Both Fallen London and Story Nexus have a habit of hiding what they actually are. Maybe that’s an intentional marketing move?

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Fallen London is a really neat thing to check in on throughout your day. It was fun to pop in while I was cooking dinner, waiting at the doctor’s, etc. Though, I eventually fell off because my short term memory isn’t great, and often I’d lose track of bigger goals and things I was supposed to be pursuing in the game. Playing a narrative game in micro-chunks didn’t work well for me, and the game’s interface isn’t great about tracking those things either.


Fallen London is notable (if that’s what you mean by “dominant”) because it’s been around since 2009. It started as Echo Bazaar and has spawned two mainstream exploratory rogue-likes Sunless Sea and Sunless Skies.

It hasn’t been doing well because it’s been inactive for a decade. StoryNexus was an attempt to provide Fallen London style story creation tools to authors who wanted to create a similar type of persistent story-world with most of the same tools including monetization and revenue sharing with Failbetter. It was only active in 2012-2014 (thereabouts) when they determined it wasn’t commercially viable. The site was basically left in place with no fixes or support until 2019 they started decommissioning it.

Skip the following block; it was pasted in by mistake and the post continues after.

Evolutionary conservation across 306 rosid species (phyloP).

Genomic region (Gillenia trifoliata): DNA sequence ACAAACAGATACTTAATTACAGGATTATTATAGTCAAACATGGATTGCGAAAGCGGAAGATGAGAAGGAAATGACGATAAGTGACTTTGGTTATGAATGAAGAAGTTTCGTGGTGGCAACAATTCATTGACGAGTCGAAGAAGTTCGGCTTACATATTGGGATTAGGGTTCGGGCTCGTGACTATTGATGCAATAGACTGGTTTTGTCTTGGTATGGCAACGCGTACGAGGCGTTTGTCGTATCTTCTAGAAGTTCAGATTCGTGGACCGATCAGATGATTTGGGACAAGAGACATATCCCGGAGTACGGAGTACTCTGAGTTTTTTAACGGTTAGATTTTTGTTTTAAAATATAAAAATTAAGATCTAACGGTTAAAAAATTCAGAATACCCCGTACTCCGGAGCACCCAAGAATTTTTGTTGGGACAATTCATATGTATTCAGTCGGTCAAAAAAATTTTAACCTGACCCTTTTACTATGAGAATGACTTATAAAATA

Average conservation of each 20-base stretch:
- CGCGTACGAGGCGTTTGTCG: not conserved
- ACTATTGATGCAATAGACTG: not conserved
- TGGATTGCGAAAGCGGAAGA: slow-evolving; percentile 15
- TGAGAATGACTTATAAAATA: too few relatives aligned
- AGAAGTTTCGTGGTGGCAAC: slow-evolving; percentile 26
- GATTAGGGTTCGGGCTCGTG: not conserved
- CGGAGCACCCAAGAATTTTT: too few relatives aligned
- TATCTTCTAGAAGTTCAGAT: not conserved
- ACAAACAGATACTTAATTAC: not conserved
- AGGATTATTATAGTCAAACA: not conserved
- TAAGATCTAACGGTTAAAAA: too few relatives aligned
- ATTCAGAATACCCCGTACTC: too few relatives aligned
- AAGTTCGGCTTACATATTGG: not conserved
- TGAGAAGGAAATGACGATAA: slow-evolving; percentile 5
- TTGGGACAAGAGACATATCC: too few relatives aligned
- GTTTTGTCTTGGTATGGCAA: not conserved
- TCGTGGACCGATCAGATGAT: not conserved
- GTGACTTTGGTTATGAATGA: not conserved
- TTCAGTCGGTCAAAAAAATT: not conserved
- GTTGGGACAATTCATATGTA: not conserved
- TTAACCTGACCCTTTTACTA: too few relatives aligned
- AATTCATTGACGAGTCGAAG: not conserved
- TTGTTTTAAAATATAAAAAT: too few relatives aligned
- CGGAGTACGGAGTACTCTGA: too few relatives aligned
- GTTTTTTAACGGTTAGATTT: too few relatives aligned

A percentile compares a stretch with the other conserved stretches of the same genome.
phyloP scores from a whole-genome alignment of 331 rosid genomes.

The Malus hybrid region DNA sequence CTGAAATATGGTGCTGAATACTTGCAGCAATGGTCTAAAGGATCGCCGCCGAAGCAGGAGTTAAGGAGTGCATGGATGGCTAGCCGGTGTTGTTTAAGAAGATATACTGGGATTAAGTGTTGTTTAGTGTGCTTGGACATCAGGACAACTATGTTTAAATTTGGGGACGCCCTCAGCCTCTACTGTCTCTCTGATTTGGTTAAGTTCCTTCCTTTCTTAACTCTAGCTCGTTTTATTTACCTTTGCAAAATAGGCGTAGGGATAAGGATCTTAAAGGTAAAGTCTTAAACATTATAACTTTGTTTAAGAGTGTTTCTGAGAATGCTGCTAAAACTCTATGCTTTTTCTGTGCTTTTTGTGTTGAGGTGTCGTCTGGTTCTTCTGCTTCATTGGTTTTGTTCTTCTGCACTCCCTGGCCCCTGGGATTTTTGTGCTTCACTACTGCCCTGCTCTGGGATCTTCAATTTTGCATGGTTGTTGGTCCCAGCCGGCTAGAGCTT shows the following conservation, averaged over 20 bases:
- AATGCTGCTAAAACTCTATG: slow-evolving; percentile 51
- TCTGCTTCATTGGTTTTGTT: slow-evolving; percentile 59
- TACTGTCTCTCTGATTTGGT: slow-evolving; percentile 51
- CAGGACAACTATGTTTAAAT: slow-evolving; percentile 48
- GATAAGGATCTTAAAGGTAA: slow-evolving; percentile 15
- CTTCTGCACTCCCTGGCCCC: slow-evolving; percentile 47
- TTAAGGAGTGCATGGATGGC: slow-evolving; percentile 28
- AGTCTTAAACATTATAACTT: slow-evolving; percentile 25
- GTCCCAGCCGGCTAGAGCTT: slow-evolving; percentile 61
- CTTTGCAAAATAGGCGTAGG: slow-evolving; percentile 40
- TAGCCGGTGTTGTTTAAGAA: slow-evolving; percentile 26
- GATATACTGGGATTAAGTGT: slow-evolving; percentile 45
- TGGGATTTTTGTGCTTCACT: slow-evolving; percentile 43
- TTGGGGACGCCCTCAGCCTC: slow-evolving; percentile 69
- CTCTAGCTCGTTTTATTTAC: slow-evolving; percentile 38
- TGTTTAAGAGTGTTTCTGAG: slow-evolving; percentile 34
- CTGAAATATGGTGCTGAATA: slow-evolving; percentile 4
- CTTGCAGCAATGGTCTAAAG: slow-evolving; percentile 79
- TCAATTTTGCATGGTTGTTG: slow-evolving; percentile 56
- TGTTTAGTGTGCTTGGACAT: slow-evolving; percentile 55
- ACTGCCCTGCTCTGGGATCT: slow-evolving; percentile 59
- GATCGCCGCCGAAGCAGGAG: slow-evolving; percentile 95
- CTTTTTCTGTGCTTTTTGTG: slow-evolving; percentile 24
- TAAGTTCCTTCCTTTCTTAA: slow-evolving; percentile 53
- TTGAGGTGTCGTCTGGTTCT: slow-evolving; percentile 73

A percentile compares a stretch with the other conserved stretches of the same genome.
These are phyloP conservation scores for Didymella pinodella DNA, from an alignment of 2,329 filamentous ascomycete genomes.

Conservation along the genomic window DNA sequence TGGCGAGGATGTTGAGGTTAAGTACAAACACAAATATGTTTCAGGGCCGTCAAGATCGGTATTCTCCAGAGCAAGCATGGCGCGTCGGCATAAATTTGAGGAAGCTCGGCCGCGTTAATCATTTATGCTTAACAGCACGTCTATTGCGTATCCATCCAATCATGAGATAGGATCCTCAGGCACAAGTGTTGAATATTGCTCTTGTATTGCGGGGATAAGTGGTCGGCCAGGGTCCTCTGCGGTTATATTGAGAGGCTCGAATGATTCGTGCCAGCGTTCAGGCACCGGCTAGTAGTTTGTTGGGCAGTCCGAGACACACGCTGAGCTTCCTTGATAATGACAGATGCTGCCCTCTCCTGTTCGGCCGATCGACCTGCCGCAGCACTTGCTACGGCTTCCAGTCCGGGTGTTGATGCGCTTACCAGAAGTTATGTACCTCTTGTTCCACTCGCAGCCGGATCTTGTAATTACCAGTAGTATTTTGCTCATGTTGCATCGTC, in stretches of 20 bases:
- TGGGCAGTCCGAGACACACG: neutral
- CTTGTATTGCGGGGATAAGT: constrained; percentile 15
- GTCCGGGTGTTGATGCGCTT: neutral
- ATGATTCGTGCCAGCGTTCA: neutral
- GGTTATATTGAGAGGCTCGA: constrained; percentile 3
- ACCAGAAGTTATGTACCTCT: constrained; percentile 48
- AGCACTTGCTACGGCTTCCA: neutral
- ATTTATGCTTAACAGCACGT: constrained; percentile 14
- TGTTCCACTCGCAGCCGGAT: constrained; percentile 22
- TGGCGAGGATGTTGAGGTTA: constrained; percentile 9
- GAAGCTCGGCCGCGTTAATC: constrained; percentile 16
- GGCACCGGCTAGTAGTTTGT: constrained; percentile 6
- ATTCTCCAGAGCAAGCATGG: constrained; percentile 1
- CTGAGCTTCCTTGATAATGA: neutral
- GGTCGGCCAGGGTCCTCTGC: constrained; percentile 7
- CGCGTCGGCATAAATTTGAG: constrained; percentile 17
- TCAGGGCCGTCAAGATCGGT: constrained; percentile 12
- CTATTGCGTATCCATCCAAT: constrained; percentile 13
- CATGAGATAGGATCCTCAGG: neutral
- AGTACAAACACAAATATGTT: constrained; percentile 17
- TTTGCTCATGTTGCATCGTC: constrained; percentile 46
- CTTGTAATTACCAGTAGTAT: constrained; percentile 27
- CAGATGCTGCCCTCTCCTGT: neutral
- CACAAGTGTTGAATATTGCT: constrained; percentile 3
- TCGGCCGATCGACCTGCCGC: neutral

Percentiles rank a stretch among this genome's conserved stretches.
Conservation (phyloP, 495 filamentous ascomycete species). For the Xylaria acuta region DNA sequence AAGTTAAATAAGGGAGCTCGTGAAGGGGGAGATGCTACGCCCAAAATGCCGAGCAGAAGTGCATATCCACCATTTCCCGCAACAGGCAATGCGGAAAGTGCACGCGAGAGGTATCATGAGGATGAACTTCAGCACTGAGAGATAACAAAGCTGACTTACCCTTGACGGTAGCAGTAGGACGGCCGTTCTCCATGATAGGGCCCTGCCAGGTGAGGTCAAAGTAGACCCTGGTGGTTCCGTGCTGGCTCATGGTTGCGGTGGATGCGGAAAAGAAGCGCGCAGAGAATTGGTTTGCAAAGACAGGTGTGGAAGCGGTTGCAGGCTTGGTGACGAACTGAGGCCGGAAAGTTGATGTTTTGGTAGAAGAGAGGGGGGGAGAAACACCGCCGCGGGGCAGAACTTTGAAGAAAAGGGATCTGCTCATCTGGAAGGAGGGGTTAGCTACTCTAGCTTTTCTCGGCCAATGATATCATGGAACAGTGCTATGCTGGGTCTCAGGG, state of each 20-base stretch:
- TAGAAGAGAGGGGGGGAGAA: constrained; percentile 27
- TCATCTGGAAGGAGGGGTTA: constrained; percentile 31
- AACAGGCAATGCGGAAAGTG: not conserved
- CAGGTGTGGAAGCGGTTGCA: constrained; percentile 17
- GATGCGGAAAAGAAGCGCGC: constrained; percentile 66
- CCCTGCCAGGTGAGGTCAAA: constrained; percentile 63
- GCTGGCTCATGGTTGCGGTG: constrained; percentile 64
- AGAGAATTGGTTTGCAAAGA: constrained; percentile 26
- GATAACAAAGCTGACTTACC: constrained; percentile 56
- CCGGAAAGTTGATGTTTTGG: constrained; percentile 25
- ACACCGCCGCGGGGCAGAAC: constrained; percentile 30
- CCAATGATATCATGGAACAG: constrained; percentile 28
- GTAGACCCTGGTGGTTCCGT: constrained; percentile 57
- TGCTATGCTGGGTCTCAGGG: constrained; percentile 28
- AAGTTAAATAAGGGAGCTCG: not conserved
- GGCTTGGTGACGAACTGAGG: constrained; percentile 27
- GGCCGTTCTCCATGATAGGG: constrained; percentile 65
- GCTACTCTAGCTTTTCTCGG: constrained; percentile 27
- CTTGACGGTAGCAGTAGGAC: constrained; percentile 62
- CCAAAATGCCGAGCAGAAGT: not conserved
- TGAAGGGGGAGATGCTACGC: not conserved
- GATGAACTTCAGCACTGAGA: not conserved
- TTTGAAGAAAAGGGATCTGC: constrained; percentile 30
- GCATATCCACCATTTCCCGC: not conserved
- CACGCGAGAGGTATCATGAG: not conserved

Ideally they’d hoped that the built-in audience for Fallen London would carry over and Storynexus would be a brand, but authors who tried weren’t able to produce viably extensive enough stories even 1/10th the scale of FL that would prove marketable quickly enough. My personal opinion is they shut it down too soon. Fallen London has grown and grown, and singular authors did awesome things with it but not on the epic scale they were hoping for. I don’t know what they were up against so I could be wrong, but I think if they had been able to keep it funded another year it would have gained some momentum.

Most of us who liked Storynexus would love a similar alternative, but nobody’s been brave enough to attempt it.


I have to agree with this statement based on what I’ve read about Fallen London (2009) and Kingdom of Loathing (2003) in Aaron Reed’s “50 Years of Text Games”.

This reminded me of the post Thinking About Seltani Again by @zarf.

I played Fallen London briefly a few years ago but I’ll have to check both it and Seltani out again to see how the game experiences overlap in function and form.

I’m also reminded of this post by @dfabulich.